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How to add custom control to DirectX app in order to display touch keyboard

    Question

  • I have been reviewing several posts and see that in order to get the touch keyboard to display I need to create a custom control that supports the UI Automation TextPattern and ValuePatterns and focus changed events. XAML interop isnt an option here due to how far we are in development, an afternoons work into getting the app converted to be XAML/SwapChainBackgroundPanel based showed more issues than we would have time to overcome. We cant use anything Windows 8.1 specific either.

    How would I add this control to the CoreWindow? I dont believe I can use CreateWindow like I would in a normal application.

    Is there anything in particular that the control itself should derive from in?

    Wednesday, October 02, 2013 5:24 PM

Answers

  • Take a look at the UI Automation core window provider sample (Windows 8) for an example of how to implement and hook up an automation provider in a DirectX Windows Store app.

    "Control" is used loosely here: it just refers to whatever you have in your UI that the user can interact with. You will implement a COM object with the automation interfaces and return it in response to a CoreWindow::AutomationProviderRequested event.

    If you can I'd recommend interop with a Xaml text control though. Supplying the automation interfaces will trigger the keyboard, but you also need to implement the Text Services Framework (TSF) interfaces for non-keyboard input such as stylus, IME, and speech. TSF is much more complicated and we don't have any sample code for that.

    --Rob


    Wednesday, October 02, 2013 6:09 PM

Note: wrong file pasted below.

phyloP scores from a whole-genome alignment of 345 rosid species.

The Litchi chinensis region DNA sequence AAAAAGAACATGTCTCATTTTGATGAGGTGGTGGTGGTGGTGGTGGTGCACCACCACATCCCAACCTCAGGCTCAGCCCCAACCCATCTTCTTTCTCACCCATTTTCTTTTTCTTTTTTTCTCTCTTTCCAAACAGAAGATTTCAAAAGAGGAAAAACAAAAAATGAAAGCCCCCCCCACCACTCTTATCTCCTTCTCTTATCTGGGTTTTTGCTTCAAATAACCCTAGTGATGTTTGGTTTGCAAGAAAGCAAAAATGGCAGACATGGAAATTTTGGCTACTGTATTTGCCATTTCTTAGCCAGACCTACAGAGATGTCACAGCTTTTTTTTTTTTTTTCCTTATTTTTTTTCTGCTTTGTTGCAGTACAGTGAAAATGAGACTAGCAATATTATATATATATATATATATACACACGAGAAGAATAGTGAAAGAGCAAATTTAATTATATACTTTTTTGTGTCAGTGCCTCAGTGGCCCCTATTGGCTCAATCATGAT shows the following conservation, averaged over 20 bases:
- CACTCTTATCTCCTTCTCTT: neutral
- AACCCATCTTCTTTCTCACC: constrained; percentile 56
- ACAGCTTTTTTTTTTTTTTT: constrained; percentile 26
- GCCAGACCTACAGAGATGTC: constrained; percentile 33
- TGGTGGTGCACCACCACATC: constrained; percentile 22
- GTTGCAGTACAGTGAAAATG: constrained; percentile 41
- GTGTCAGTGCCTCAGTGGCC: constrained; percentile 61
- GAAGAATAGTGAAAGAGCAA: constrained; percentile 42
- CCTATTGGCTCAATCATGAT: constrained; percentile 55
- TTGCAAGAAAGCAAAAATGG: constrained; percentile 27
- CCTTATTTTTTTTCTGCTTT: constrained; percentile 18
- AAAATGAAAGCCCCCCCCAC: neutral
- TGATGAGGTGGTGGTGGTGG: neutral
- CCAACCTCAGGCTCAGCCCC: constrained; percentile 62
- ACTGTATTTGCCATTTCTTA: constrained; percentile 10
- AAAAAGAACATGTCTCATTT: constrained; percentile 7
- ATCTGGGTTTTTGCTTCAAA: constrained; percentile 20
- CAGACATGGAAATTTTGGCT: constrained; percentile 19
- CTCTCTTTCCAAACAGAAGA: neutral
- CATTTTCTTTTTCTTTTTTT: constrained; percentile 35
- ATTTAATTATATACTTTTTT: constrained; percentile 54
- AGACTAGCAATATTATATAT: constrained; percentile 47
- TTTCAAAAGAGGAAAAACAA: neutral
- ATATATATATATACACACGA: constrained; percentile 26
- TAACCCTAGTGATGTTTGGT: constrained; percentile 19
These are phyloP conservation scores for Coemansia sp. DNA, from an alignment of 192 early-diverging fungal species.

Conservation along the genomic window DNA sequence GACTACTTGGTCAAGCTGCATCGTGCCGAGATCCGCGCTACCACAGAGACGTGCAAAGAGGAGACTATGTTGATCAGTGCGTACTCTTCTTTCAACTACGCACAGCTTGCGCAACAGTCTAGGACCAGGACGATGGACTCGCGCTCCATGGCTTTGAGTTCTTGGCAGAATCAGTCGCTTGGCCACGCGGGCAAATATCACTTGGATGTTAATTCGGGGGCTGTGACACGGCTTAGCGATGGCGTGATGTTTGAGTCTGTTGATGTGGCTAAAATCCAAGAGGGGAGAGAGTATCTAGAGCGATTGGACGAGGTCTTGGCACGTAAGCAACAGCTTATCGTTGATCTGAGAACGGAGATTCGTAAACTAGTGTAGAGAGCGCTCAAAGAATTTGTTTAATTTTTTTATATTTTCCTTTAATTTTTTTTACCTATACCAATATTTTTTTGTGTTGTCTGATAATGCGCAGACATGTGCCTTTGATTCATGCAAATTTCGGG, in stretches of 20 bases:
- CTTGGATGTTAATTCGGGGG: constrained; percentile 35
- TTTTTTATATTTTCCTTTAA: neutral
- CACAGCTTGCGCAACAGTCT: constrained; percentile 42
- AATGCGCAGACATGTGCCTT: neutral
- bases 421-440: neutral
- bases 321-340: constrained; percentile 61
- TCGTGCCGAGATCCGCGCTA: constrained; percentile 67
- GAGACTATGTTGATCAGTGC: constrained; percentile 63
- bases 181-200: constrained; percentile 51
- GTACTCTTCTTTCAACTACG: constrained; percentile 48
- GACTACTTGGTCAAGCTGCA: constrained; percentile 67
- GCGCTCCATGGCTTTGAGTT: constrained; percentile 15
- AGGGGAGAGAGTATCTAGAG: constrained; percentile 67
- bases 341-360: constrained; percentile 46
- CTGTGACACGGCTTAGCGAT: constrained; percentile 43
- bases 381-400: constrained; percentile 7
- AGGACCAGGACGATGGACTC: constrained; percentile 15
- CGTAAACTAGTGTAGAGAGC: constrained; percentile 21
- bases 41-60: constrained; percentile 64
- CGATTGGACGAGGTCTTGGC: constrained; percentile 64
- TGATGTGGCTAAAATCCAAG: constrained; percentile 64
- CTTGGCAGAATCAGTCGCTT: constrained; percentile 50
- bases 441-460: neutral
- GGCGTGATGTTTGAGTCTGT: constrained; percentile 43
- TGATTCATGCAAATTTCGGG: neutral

Owner
  • This is expected. The input pane doesn't communicate via UIA. It just uses UIA to know when a text is focused.

    For the basic keyboard you should be able to sync CoreWindow::CharacterReceived (and I think KeyDown, and KeyUp, but those aren't very useful for actual text input). For stylus input (and speech and IMEs) you will need to implement TSF. Again, I would strongly recommend interop with a Xaml TextBox for this.

    --Rob

    Thursday, October 03, 2013 11:44 PM
    Owner

All replies

  • Take a look at the UI Automation core window provider sample (Windows 8) for an example of how to implement and hook up an automation provider in a DirectX Windows Store app.

    "Control" is used loosely here: it just refers to whatever you have in your UI that the user can interact with. You will implement a COM object with the automation interfaces and return it in response to a CoreWindow::AutomationProviderRequested event.

    If you can I'd recommend interop with a Xaml text control though. Supplying the automation interfaces will trigger the keyboard, but you also need to implement the Text Services Framework (TSF) interfaces for non-keyboard input such as stylus, IME, and speech. TSF is much more complicated and we don't have any sample code for that.

    --Rob


    Wednesday, October 02, 2013 6:09 PM
    Owner
  • So I have merged some of the code from the UiaCoreWindowProvider sample over to a blank Direct3D windows store app. My control provider implements IValueProvider and ITextProvider, and in OnPointerPressed if the x is on the right side of the screen I raise a focus changed event which causes the keyboard to show up, which is great. If the x is on the left side of the screen I raise another focus changed event and have the AppWindowProvider return nullptr in GetFocus, which causes the keyboard to close, which is also great.

    The problem that is stumping me now is that none of the IValueProvider or ITextProvider methods I have implemented are being called, so I have no way to get the data being typed on the keyboard. Any thoughts on why this would be happening or what else I need to implement? I'm happy to provide my code so far if that would help figure out the issue.

    Thursday, October 03, 2013 11:39 PM
  • This is expected. The input pane doesn't communicate via UIA. It just uses UIA to know when a text is focused.

    For the basic keyboard you should be able to sync CoreWindow::CharacterReceived (and I think KeyDown, and KeyUp, but those aren't very useful for actual text input). For stylus input (and speech and IMEs) you will need to implement TSF. Again, I would strongly recommend interop with a Xaml TextBox for this.

    --Rob

    Thursday, October 03, 2013 11:44 PM
    Owner